A recent report by the South African Petroleum Industry Association (SAPIA) found that the fuel sector currently supports the employment of over 100,000 people directly or indirectly across the country.
According to the report, the majority of those employed by the industry are petrol attendants who earn a set minimum weekly wage. Based on a previous BusinessTech report, the majority of these attendants are young men, with an average age of 27.
More than half had worked in the same position for in excess of five years, while individual salaries can reach R9,000 per month, depending on which company they work for.
While petrol stations can differ on how much they pay based on individual ownership, currently the prescribed minimum wage as set out on 6 December 2016 is R1,126.35 per week as a petrol attendant.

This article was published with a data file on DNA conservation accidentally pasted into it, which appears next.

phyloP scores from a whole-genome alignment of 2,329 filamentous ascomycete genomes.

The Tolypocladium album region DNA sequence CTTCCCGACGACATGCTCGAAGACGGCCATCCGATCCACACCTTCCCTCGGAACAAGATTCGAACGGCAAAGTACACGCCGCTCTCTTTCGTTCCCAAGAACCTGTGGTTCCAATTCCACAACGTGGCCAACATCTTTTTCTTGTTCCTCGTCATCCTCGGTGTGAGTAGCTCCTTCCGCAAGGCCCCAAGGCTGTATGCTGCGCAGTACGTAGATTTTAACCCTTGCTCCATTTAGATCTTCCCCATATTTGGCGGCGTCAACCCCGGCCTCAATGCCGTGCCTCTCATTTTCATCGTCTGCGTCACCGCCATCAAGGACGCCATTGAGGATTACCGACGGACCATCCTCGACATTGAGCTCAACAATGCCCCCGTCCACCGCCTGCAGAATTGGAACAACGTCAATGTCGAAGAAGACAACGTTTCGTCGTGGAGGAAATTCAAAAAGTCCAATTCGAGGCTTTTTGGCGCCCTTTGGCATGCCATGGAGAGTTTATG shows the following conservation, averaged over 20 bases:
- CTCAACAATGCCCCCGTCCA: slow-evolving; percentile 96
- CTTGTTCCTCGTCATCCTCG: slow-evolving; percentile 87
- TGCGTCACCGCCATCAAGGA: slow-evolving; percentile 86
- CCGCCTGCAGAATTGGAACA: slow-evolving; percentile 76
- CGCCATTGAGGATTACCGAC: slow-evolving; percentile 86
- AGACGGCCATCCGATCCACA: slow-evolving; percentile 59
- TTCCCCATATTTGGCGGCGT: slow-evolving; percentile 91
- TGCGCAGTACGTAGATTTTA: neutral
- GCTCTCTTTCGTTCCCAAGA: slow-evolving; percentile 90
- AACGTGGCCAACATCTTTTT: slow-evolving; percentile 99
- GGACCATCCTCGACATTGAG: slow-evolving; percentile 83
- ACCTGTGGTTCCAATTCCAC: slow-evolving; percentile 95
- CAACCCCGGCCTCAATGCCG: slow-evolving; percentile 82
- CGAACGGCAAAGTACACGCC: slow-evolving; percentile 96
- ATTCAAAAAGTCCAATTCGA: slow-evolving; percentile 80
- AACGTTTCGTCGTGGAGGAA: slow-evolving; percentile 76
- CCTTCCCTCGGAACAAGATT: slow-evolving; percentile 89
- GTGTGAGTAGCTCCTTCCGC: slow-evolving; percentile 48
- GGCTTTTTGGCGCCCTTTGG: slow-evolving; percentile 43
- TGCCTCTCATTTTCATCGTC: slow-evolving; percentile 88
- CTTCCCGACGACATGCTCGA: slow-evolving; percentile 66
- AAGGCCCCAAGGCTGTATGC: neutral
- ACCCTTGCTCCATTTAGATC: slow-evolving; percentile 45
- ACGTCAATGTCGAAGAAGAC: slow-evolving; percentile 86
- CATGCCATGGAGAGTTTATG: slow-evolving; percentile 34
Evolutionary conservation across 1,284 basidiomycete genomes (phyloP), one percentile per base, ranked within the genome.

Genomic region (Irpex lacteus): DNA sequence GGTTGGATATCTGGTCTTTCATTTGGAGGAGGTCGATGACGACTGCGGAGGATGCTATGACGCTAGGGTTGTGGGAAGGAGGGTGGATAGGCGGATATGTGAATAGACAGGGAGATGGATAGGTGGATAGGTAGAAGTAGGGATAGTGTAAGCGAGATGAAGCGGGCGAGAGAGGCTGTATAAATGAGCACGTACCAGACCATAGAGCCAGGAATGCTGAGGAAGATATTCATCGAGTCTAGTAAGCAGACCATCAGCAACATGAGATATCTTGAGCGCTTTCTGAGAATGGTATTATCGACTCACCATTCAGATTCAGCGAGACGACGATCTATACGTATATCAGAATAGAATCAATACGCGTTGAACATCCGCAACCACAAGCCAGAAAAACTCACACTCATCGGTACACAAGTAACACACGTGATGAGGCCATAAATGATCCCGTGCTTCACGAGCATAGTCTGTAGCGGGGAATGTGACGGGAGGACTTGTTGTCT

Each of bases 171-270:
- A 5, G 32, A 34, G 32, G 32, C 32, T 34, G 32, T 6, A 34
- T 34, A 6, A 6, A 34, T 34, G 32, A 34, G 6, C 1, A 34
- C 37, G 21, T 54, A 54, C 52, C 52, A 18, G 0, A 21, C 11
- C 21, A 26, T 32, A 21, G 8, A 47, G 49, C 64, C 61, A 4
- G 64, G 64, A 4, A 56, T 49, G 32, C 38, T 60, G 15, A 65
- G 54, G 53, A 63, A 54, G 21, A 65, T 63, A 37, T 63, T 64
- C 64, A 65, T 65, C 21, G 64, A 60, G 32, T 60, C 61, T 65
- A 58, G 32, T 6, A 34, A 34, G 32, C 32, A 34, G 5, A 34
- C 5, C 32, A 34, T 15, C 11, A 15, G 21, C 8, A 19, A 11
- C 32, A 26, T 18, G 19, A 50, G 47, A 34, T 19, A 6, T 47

In comparison, cashiers can expect to earn slightly more with a prescribed weekly wage of R1,207.35.
The cost to the motorist
Due to the relatively low minimum wage and the fact that petrol stations are considered a service industry, it has become common practice for South African motorists to tip petrol attendants as the workers perform many “complimentary” services.
This can include the replacement of oil and water, engine check-ups, the filling of air in tires and the cleaning of the vehicles windows – all of which are not strictly considered to be part of a petrol attendant’s job description.
However it should also be noted that the current fuel price also has a direct influence on how much attendants earn, with motorists taking the brunt of the latest prescribed minimum wage increase.
In line with a Numsa, FRA, and Sapra multi-year wage agreement signed in October 2016, the retail margin on all grades of petrol was increased by 4.9 c/l on 7 December 2016 for the sole purpose of recovering the increased wages.